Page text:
Two former Oklahoma jail officers sued for allegedly forcing inmates to listen to "Baby Shark" for hours as punishment were put on probation for two years.
Oklahoma County Special Judge Martha Oakes handed down the order Thursday after Christian Charles Miles and Gregory Cornell Butler Jr. pleaded no contest to misdemeanor cruelty to a prisoner, court records show. They were also charged with conspiracy, but prosecutors dismissed the charge.
A federal civil rights lawsuit four inmates filed in 2021 accused Miles and Butler of using excessive force and discipline tactics described as "torture events."
Inmates John Basco and Daniel Hedrick alleged that they were forced to stand in a stress position while listening to "Baby Shark" at different times in late 2019. The suit describes the standing stress position as being left to stand for hours in handcuffs. Basco died about a year after the suit was filed after he was found unresponsive in his cell. Officials later determined that he died from an accidental fentanyl overdose, according to NBC affiliate KFOR of Oklahoma City.
Another prisoner, Joseph Mitchell, said he was pulled from his cell in November 2019 and placed in a room where he was forced into a "standing stress position" for three to four hours while he was handcuffed behind his back, according to the lawsuit.
Officers then played "Baby Shark" on repeat so loud "that it was reverberating down the hallways," it said.
“Baby Shark” exploded in popularity in 2019, when it entered the Billboard chart at No. 32 for the week of Jan. 12. The song’s streaming growth was credited for its landing at the spot, Billboard said.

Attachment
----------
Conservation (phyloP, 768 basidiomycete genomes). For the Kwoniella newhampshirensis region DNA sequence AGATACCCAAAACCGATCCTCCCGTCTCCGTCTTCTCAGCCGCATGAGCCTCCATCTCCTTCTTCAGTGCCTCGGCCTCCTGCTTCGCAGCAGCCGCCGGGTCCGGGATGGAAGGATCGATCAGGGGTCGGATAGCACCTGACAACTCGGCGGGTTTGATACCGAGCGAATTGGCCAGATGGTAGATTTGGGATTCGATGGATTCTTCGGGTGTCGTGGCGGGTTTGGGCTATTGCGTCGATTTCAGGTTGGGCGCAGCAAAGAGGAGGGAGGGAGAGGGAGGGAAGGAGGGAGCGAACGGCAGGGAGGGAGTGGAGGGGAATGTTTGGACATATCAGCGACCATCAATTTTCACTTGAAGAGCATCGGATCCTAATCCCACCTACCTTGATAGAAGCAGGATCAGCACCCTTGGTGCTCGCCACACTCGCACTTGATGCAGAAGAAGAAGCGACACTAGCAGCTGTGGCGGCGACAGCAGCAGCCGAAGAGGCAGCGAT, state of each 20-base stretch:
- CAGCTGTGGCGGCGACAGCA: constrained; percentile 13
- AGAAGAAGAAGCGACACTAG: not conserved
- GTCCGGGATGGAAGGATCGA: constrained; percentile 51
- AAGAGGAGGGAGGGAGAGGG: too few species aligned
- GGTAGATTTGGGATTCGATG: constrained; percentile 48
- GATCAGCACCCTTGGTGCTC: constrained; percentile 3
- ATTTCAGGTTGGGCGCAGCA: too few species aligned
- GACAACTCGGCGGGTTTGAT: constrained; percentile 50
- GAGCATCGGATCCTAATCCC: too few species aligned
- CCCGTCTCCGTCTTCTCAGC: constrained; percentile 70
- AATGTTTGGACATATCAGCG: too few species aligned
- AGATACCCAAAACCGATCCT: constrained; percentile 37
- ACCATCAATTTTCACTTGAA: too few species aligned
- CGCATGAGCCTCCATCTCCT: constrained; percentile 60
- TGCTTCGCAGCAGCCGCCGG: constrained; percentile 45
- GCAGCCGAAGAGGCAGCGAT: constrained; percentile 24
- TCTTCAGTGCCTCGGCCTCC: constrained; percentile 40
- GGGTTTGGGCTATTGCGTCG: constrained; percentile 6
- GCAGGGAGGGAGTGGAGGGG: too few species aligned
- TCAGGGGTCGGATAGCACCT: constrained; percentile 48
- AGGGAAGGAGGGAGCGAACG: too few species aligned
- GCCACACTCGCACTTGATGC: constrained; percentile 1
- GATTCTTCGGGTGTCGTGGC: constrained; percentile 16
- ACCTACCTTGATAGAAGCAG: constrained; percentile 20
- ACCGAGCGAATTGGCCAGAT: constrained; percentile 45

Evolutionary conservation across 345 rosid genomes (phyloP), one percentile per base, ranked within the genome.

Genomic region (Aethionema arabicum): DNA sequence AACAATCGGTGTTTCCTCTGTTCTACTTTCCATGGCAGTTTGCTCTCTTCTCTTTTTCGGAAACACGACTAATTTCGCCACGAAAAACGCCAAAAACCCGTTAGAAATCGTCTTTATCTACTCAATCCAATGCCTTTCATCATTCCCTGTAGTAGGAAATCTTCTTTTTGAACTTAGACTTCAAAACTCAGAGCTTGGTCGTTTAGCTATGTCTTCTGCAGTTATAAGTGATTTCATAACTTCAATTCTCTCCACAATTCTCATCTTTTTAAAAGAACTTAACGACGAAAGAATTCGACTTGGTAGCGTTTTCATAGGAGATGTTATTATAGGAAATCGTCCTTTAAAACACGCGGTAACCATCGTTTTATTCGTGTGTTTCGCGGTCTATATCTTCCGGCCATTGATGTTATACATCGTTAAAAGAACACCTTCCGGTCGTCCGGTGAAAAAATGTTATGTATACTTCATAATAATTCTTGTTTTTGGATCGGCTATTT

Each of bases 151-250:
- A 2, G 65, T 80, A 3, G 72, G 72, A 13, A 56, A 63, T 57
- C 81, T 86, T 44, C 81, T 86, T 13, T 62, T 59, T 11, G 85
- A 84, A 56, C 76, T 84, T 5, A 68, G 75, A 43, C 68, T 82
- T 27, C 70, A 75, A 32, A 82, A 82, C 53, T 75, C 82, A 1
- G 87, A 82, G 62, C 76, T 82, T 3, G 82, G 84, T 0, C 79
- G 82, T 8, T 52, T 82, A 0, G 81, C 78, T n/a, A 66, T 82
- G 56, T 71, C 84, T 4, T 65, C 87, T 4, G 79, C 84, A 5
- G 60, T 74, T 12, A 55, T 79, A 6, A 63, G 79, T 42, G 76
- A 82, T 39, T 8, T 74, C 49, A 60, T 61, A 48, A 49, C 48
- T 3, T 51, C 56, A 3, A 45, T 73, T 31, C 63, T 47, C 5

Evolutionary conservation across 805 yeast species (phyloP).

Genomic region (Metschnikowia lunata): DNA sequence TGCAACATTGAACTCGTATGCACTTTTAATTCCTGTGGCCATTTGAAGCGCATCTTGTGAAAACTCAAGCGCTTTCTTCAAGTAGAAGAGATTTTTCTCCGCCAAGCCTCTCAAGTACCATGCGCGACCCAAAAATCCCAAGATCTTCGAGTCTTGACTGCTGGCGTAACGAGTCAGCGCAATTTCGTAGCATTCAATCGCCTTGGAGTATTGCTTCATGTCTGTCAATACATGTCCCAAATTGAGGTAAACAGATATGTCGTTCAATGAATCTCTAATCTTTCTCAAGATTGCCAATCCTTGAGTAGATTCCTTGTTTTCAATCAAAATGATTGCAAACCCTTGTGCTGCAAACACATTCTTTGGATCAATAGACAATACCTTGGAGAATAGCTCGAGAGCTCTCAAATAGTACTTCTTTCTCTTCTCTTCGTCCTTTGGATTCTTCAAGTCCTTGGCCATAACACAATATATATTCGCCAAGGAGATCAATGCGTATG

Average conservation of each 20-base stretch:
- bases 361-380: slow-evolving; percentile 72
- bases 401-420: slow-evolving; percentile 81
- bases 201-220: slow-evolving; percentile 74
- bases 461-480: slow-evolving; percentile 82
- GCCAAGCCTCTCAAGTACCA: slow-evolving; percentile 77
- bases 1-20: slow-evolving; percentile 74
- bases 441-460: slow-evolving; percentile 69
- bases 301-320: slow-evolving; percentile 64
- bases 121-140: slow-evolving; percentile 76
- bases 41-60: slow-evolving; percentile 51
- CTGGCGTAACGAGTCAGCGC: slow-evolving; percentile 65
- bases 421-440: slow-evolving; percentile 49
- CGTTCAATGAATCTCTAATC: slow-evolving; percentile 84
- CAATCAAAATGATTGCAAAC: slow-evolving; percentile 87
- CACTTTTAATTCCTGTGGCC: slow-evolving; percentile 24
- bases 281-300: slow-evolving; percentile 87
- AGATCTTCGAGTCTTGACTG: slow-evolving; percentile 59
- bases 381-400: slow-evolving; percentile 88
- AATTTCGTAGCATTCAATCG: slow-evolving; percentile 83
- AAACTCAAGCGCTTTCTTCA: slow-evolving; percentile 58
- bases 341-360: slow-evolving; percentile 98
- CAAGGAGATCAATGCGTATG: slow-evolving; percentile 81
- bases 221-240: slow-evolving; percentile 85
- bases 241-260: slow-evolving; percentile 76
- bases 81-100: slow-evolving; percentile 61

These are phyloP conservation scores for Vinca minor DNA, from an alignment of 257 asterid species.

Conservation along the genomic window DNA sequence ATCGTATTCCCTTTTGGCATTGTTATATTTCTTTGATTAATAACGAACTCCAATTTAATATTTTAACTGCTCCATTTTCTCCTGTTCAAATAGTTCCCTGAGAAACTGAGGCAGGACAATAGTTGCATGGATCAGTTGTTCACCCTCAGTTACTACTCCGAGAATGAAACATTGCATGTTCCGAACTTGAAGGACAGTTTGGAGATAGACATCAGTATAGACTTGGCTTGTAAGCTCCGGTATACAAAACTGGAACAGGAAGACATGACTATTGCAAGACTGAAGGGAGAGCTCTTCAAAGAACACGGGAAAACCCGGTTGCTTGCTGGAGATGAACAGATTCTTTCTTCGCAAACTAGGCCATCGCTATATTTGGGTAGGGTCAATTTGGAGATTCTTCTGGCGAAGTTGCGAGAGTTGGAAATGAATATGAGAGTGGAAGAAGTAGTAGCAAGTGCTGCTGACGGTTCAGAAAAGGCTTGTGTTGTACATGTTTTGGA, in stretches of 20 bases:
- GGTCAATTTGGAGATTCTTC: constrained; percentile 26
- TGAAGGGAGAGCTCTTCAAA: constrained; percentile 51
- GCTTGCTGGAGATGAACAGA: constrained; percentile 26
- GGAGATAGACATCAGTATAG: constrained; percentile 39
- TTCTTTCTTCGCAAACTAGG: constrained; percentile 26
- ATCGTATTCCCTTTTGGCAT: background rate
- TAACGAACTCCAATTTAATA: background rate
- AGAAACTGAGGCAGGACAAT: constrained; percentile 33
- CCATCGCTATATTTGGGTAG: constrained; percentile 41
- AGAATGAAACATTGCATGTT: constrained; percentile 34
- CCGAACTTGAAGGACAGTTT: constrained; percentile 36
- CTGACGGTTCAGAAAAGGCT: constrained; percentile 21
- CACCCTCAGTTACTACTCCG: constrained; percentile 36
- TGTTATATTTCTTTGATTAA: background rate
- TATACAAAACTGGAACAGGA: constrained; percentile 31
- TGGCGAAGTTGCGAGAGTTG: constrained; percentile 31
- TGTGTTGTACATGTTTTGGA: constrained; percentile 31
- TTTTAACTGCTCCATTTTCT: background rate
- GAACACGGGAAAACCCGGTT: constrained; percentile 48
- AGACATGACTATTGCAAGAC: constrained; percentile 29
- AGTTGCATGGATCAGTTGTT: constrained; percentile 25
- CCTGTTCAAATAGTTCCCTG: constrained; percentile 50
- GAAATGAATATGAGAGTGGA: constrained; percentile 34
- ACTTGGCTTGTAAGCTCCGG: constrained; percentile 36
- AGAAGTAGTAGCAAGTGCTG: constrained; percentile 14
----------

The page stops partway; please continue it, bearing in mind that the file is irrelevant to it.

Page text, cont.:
Ja’Lee Foreman Jr., another inmate, said in the suit that he was not forced to listen to the song but was placed in a stress position and then kneed in the back and slammed into a wall by Miles. Foreman alleged that Miles spat on him as Butler laughed.
The suit said the inmates were pretrial detainees at the Oklahoma County jail and posed no threat to the officers.
Miles and Butler resigned after the lawsuit was filed. A lieutenant, Christopher Raymond Hendershott, was named in the suit and accused of failing to intervene. Hendershott, who retired, was charged with four cruelty counts and a conspiracy count; the charges were dismissed.
In addition to probation, Miles and Butler must complete 40 hours of community service, and they were fined $200 and ordered to pay $300 in victims’ compensation. They are also no longer allowed to work in law enforcement, the court records state.
Butler's attorney, Lance Phillips, said his client is "happy this matter is behind him." If Butler remains out of trouble while on probation, he will not have a misdemeanor conviction on his record, Phillips said Wednesday.
Miles' attorney did not immediately respond to a request for comment.